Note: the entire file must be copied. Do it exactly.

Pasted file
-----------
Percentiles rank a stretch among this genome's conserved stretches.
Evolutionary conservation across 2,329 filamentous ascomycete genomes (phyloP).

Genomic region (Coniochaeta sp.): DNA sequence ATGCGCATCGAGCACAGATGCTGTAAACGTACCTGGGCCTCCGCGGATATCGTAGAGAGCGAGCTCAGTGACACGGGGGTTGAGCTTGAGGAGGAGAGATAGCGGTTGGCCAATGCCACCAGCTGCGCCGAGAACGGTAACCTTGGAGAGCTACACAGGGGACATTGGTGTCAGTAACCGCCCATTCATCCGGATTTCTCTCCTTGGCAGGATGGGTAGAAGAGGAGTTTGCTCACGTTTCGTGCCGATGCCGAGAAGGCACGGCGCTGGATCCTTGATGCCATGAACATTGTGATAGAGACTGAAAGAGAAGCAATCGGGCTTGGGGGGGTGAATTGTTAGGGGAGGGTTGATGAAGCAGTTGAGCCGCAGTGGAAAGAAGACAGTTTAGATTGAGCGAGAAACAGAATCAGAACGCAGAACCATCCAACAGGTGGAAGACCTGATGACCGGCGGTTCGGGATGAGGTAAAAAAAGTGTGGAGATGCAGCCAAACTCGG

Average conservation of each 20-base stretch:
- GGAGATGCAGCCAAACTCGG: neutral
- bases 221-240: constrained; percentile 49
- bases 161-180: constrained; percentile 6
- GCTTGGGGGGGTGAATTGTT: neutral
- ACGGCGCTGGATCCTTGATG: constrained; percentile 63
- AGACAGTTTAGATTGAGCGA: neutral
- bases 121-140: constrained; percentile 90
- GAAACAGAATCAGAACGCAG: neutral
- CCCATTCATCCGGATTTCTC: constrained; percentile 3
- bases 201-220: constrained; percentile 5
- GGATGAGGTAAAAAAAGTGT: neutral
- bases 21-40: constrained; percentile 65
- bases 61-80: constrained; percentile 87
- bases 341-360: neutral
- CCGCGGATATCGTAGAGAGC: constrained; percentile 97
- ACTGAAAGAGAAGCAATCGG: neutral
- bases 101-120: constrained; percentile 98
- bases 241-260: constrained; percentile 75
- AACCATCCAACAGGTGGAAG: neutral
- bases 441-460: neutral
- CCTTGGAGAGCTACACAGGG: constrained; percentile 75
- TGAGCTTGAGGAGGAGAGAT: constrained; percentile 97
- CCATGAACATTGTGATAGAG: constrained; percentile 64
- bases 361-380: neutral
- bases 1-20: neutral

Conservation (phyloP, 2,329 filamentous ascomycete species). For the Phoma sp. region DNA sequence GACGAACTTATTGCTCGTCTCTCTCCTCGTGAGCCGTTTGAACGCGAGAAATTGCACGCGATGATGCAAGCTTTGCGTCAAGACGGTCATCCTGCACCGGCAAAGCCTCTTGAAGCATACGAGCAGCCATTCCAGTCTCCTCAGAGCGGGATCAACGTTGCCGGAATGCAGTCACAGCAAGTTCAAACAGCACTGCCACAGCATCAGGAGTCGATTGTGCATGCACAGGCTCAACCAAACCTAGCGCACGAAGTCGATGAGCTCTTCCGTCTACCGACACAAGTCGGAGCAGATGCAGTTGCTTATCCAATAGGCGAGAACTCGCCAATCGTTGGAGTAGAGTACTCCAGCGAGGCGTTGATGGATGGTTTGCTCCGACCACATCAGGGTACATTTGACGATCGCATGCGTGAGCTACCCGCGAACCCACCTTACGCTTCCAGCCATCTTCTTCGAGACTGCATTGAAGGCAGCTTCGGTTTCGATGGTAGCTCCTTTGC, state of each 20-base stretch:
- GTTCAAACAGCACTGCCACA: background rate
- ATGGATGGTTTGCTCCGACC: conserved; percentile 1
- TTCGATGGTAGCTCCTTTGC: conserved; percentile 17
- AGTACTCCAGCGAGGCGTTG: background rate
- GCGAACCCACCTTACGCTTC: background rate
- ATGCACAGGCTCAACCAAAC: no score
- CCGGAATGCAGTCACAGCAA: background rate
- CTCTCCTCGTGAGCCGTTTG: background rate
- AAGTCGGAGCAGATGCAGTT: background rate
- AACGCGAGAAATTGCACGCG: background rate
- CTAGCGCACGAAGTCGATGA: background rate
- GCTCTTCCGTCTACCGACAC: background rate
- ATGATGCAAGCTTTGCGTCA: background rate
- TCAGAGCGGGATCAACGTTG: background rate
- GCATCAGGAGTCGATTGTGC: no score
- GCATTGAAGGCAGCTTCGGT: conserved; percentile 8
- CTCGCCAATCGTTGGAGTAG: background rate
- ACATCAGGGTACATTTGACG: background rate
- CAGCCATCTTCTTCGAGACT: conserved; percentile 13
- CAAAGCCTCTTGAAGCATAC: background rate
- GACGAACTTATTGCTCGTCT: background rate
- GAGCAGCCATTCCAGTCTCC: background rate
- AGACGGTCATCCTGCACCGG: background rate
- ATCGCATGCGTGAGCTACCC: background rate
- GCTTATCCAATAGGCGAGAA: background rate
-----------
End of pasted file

Percentiles rank a stretch among this genome's conserved stretches.
Evolutionary conservation across 2,329 filamentous ascomycete genomes (phyloP).

Genomic region (Coniochaeta sp.): DNA sequence ATGCGCATCGAGCACAGATGCTGTAAACGTACCTGGGCCTCCGCGGATATCGTAGAGAGCGAGCTCAGTGACACGGGGGTTGAGCTTGAGGAGGAGAGATAGCGGTTGGCCAATGCCACCAGCTGCGCCGAGAACGGTAACCTTGGAGAGCTACACAGGGGACATTGGTGTCAGTAACCGCCCATTCATCCGGATTTCTCTCCTTGGCAGGATGGGTAGAAGAGGAGTTTGCTCACGTTTCGTGCCGATGCCGAGAAGGCACGGCGCTGGATCCTTGATGCCATGAACATTGTGATAGAGACTGAAAGAGAAGCAATCGGGCTTGGGGGGGTGAATTGTTAGGGGAGGGTTGATGAAGCAGTTGAGCCGCAGTGGAAAGAAGACAGTTTAGATTGAGCGAGAAACAGAATCAGAACGCAGAACCATCCAACAGGTGGAAGACCTGATGACCGGCGGTTCGGGATGAGGTAAAAAAAGTGTGGAGATGCAGCCAAACTCGG

Average conservation of each 20-base stretch:
- GGAGATGCAGCCAAACTCGG: neutral
- bases 221-240: constrained; percentile 49
- bases 161-180: constrained; percentile 6
- GCTTGGGGGGGTGAATTGTT: neutral
- ACGGCGCTGGATCCTTGATG: constrained; percentile 63
- AGACAGTTTAGATTGAGCGA: neutral
- bases 121-140: constrained; percentile 90
- GAAACAGAATCAGAACGCAG: neutral
- CCCATTCATCCGGATTTCTC: constrained; percentile 3
- bases 201-220: constrained; percentile 5
- GGATGAGGTAAAAAAAGTGT: neutral
- bases 21-40: constrained; percentile 65
- bases 61-80: constrained; percentile 87
- bases 341-360: neutral
- CCGCGGATATCGTAGAGAGC: constrained; percentile 97
- ACTGAAAGAGAAGCAATCGG: neutral
- bases 101-120: constrained; percentile 98
- bases 241-260: constrained; percentile 75
- AACCATCCAACAGGTGGAAG: neutral
- bases 441-460: neutral
- CCTTGGAGAGCTACACAGGG: constrained; percentile 75
- TGAGCTTGAGGAGGAGAGAT: constrained; percentile 97
- CCATGAACATTGTGATAGAG: constrained; percentile 64
- bases 361-380: neutral
- bases 1-20: neutral

Conservation (phyloP, 2,329 filamentous ascomycete species). For the Phoma sp. region DNA sequence GACGAACTTATTGCTCGTCTCTCTCCTCGTGAGCCGTTTGAACGCGAGAAATTGCACGCGATGATGCAAGCTTTGCGTCAAGACGGTCATCCTGCACCGGCAAAGCCTCTTGAAGCATACGAGCAGCCATTCCAGTCTCCTCAGAGCGGGATCAACGTTGCCGGAATGCAGTCACAGCAAGTTCAAACAGCACTGCCACAGCATCAGGAGTCGATTGTGCATGCACAGGCTCAACCAAACCTAGCGCACGAAGTCGATGAGCTCTTCCGTCTACCGACACAAGTCGGAGCAGATGCAGTTGCTTATCCAATAGGCGAGAACTCGCCAATCGTTGGAGTAGAGTACTCCAGCGAGGCGTTGATGGATGGTTTGCTCCGACCACATCAGGGTACATTTGACGATCGCATGCGTGAGCTACCCGCGAACCCACCTTACGCTTCCAGCCATCTTCTTCGAGACTGCATTGAAGGCAGCTTCGGTTTCGATGGTAGCTCCTTTGC, state of each 20-base stretch:
- GTTCAAACAGCACTGCCACA: background rate
- ATGGATGGTTTGCTCCGACC: conserved; percentile 1
- TTCGATGGTAGCTCCTTTGC: conserved; percentile 17
- AGTACTCCAGCGAGGCGTTG: background rate
- GCGAACCCACCTTACGCTTC: background rate
- ATGCACAGGCTCAACCAAAC: no score
- CCGGAATGCAGTCACAGCAA: background rate
- CTCTCCTCGTGAGCCGTTTG: background rate
- AAGTCGGAGCAGATGCAGTT: background rate
- AACGCGAGAAATTGCACGCG: background rate
- CTAGCGCACGAAGTCGATGA: background rate
- GCTCTTCCGTCTACCGACAC: background rate
- ATGATGCAAGCTTTGCGTCA: background rate
- TCAGAGCGGGATCAACGTTG: background rate
- GCATCAGGAGTCGATTGTGC: no score
- GCATTGAAGGCAGCTTCGGT: conserved; percentile 8
- CTCGCCAATCGTTGGAGTAG: background rate
- ACATCAGGGTACATTTGACG: background rate
- CAGCCATCTTCTTCGAGACT: conserved; percentile 13
- CAAAGCCTCTTGAAGCATAC: background rate
- GACGAACTTATTGCTCGTCT: background rate
- GAGCAGCCATTCCAGTCTCC: background rate
- AGACGGTCATCCTGCACCGG: background rate
- ATCGCATGCGTGAGCTACCC: background rate
- GCTTATCCAATAGGCGAGAA: background rate